At TQC, we believe in a progressive tax code. People who earn more should pay more. However, a progressive tax code must be applied thoughtfully. We agree with the position taken by many on the right who argue against excessively high marginal tax rates. A disproportionate number of people who would bear the burden of marginal tax rates over 50%, proposed by some politicians on the left, are responsible for creating a disproportionate number of jobs in America.
We must be careful not to impose a marginal tax so burdensome that it takes away job creators' economic incentive to offer employment opportunities for working Americans. That is suboptimal for all Americans.
It is imperative to keep in mind: most higher-earning people in the United States already do pay significantly more in taxes, as they should.
We align ourselves with many on the left who argue that although marginal tax rates are higher for the wealthy, it is unjust that some extremely rich individuals (and corporations) can take advantage of loopholes in the tax code to cut their tax rate to a level lower than what working-class and middle-class Americans pay, in some cases to 0%.
At TQC, we do not begrudge those individuals (and companies) for utilizing the existing tax code to reduce their tax bill; any rational person would do so. That said, many regressive loopholes in the tax code should be closed or curtailed. Without debate, they disproportionately help the very wealthiest Americans. Very few working-poor, middle-class, and even higher earning Americans benefit from these carve-outs. We believe that is regressive and unfair.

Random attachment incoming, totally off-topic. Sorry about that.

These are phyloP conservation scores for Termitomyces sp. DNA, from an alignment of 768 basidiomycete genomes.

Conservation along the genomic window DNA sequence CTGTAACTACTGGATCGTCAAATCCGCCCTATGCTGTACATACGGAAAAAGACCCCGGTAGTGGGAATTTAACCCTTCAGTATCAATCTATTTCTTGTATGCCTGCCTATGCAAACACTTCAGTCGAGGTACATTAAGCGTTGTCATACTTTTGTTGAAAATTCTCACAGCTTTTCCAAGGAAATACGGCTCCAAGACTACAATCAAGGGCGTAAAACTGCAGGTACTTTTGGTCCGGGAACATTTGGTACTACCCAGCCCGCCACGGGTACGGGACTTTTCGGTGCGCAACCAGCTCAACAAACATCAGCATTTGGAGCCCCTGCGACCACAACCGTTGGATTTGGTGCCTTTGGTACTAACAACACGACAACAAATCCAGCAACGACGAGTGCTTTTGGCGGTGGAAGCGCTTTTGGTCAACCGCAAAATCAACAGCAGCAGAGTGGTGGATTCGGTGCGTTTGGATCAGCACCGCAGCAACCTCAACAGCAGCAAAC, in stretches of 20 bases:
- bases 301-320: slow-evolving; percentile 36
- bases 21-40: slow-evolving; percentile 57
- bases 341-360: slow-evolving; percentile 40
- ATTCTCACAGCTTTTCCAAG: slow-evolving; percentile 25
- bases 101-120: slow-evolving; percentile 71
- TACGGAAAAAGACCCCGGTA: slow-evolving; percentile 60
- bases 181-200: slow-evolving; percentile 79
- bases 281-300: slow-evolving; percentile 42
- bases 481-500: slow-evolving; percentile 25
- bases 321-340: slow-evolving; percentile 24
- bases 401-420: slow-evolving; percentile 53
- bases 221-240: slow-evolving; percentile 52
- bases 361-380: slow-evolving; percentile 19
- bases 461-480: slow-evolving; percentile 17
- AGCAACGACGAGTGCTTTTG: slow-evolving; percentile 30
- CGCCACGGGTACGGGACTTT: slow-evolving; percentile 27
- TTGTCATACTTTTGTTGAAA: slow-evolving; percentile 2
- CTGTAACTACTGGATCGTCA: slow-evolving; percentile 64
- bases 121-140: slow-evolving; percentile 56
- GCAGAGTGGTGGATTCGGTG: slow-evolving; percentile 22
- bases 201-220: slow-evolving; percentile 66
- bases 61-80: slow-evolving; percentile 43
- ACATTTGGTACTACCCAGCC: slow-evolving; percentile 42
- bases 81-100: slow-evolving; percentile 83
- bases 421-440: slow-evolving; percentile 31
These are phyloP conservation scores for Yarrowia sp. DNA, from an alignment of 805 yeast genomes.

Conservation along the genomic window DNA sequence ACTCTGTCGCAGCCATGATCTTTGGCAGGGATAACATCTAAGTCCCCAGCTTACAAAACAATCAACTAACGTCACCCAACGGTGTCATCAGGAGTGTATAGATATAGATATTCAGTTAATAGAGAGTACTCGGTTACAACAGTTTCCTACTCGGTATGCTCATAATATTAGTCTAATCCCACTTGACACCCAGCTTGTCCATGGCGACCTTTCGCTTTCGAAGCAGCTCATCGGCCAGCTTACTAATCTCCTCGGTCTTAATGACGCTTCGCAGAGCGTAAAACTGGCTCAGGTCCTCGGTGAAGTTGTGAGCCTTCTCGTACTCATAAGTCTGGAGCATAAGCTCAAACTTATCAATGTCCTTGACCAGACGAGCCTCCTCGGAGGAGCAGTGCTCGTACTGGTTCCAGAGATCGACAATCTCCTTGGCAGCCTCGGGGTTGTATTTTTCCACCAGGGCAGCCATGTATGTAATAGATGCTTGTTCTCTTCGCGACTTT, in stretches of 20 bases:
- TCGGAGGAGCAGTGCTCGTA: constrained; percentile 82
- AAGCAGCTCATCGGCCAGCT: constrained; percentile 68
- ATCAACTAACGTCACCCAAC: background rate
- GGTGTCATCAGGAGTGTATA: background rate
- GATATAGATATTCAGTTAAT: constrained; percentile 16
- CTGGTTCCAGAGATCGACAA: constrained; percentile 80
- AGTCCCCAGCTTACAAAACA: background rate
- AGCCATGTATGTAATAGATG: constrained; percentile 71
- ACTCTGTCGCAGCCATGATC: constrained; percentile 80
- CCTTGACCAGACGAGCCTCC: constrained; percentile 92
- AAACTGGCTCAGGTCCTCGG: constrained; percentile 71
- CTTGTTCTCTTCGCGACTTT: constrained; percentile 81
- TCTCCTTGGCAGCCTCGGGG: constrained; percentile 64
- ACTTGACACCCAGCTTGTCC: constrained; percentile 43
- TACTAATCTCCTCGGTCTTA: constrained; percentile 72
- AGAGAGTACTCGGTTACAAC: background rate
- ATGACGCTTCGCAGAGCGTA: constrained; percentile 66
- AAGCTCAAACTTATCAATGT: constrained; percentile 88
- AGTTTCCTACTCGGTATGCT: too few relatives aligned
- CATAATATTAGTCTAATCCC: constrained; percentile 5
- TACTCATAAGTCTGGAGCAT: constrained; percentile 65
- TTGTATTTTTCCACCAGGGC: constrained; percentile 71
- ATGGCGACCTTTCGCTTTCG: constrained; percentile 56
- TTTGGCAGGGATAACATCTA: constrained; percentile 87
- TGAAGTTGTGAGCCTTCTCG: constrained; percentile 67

Democrats and Republicans certainly have divergent principles regarding tax policy. However, if there is one thing about taxes that they should both agree on, it is this: The Internal Revenue Service is woefully underfunded. This is a serious problem. The primary blame falls on our elected officials.
Unsurprisingly, for most lawmakers regardless of party affiliation, directing resources to rectify the problem is not high on their respective priority lists. After all, allocating money to the IRS will not garner politicians many votes.
The IRS employs ~72,000 people; its annual budget is ~$12 billion dollars. That sounds like a lot of money. In this context, it isn’t it is a pittance. To help put ~$12B in perspective, consider that funding for the IRS has not even kept pace with inflation, even though over the last few decades the tax code has grown materially in length and complexity. For instance, in the 1950s, the tax code was comprised of ~400,000 words. Today it is has ~4,000,000…and growing.
Indeed, seemingly every year, lawmakers add new amendments to the tax code without allocating sufficient resources to the IRS to effectively implement and enforce them. It should come to nobody’s surprise then, that each year that passes, the IRS and its employees find themselves increasingly undermanned, overwhelmed, and outmaneuvered by expensive tax attorneys representing private citizens and corporations.
We all - well at least most of us - dislike the IRS. Delayed refunds, lack of timely communication, and horrific customer service are the most common gripes. Like any large bureaucratic organization, there is certainly a cadre of underperforming workers at the IRS. However, the agency also has many exemplary employees.